Before my godfather and great-uncle Julio became dust, he was a troublemaking, cheating, charming man. When he was a teenager, he stole a closetful of my grandmother’s summer clothes, sold them, and spent the money on prostitutes. When I was three, he got into a gorilla suit and popped out at me, making me cry. Not long before he died, during our final game of Scrabble, he played the word enzapment and maintained that it was real. It’s like entrapment, he said, but with a zap. I acquiesced and tallied his fifty-plus points. When he died, his wife, Maria Cristina, had his body cremated and put into a basketball-size, biodegradable clamshell urn.
I’d be lying if I said casting his ashes was traumatic. The truth is, it was one of the most cathartic and satisfying experiences of my life. Read More »
May 5, 2015 | by Nick Courage
Sun Ra, self discovery, and apocryphal Batmans.
My friend Amy and I moved to New York at about the same time, for the same reason: to pursue careers and then to decide we didn’t like ourselves in those careers. It was fine, when we arrived, to tread water for a bit—fun, even, in the way that living off peanut butter can be when creative success feels inevitable. After a couple of years, though, my excitement at living in the city started to curdle. I’d lost my master’s diploma somewhere between Boston and Brooklyn, but had somehow failed to shake my credit cards and student loans. So—terrified, with no real prospect of making a living as an artist—I watched my day job in publishing turn into my life.
It was a few months after the drudgery of fiscal responsibility kicked in that Amy introduced me to the joys of weekly comics. She’d set up a pull list at Midtown Comics, a twenty-dollar-a-week subscription that gave her something to be excited about on Wednesdays. Before she lent me her copies of the Batgirl reboot, I didn’t totally get it. Having read only occasional comics from the supermarkets of my childhood, I had never experienced a full narrative arc. I assumed that, like McDonald’s Monopoly™, there would always be a piece missing—what I might have jokingly called an objet petit a before my resentment of graduate school took over.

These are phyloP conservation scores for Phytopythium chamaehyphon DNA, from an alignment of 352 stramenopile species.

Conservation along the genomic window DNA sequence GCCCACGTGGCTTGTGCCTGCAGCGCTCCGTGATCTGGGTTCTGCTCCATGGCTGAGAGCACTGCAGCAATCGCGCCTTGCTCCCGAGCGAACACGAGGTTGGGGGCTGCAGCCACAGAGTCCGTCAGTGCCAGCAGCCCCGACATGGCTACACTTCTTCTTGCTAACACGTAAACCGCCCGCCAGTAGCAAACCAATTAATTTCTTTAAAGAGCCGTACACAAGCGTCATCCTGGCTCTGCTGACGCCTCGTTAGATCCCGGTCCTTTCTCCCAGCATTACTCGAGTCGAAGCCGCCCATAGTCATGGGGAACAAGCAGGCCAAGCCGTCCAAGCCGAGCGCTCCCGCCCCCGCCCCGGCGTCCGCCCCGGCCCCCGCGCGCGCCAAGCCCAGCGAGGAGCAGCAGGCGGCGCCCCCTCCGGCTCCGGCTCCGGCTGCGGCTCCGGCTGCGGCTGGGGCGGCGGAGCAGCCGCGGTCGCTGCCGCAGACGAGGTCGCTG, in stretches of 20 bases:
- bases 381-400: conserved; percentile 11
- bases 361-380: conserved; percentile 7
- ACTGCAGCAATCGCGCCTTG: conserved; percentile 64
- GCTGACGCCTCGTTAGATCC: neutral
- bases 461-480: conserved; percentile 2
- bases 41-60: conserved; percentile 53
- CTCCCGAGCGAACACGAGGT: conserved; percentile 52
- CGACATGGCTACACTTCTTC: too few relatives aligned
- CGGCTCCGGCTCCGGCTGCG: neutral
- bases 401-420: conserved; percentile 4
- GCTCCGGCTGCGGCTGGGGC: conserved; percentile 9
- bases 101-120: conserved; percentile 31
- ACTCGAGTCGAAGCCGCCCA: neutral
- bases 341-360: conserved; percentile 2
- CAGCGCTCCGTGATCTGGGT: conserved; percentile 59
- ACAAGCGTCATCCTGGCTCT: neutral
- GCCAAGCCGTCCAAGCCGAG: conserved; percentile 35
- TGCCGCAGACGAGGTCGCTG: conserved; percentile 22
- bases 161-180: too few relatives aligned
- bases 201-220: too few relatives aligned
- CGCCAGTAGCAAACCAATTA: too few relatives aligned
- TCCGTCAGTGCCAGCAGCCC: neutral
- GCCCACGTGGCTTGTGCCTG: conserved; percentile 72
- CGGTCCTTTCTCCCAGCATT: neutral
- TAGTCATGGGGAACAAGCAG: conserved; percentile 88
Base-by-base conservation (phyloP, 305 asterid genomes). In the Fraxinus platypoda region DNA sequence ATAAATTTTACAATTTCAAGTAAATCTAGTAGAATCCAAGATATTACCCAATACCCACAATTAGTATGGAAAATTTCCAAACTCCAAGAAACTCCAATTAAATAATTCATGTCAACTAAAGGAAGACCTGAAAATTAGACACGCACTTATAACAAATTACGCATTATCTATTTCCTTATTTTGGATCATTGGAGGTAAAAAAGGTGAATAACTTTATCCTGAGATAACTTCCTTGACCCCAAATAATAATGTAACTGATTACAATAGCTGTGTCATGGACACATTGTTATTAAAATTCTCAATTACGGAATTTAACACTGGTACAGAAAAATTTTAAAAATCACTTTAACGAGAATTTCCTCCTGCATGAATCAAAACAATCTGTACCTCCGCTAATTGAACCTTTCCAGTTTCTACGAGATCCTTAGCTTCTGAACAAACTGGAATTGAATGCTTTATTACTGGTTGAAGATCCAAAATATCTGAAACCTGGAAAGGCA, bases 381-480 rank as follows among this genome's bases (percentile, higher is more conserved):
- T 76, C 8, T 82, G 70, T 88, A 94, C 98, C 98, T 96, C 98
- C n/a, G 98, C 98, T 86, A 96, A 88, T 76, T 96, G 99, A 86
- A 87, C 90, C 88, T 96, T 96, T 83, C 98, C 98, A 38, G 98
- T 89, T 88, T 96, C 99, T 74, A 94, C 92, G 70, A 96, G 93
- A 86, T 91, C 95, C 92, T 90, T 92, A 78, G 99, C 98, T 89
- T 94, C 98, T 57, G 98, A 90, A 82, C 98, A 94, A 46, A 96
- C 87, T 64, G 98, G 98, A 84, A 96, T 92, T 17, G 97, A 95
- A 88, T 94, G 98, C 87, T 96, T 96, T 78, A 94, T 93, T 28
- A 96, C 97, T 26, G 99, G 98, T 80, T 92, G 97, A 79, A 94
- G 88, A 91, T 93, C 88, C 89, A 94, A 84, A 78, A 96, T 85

That changed after I set up my own pull list, taking the R train up to Times Square on my lunch hours and sneaking back into the Flatiron building with issues of Swamp Thing and Hellblazer tucked under my arms in opaque black plastic bags, like top-shelf Hustlers. It started off as simple transgression: the thrill of spending time with back issues of Savage Wolverine instead of the novels I should have been reading, both for work and as a “good literary citizen.” Before long, though, I developed favorite artists and writers—even letterers. After having lost my love of literature to the daily grind, it felt like a homecoming, to be excited to read again. All it took was two-page spreads of Morlocks tunneling through the bowels of Manhattan. “Good” was boring, I decided, arranging the books on my desk so I wouldn’t have to face their author photos. Better to be a delinquent with adamantium claws. Read More »
March 20, 2015 | by Brian Cullman
This was not quite what I’d expected.
I’d come to the psych wing of Butler Hospital, in Providence, Rhode Island, to present a music seminar or, more properly, a sing-along, as part of a community service requirement for my college. This was in the late seventies. I was in a brightly lit dining hall that smelled of tobacco and medicine. There were twenty-five or thirty folding chairs but only thirteen or fourteen patients, all of them sad and doughy, middle aged or older. I sat facing them on a gray wooden stool and looked out at the assembled not-quite crowd. They looked like retired firemen, metalworkers, or lunch ladies; men with mustaches, pensions, and bad habits; women with secrets; people who rode the bus, who stood in line and then stood in the same line again. I’d read The Bell Jar, some Randall Jarrell, and I had a vaguely romantic, if ill-defined, sense of life on the other side of what passes for sanity. But this was not a good advertisement for crazy. Read More »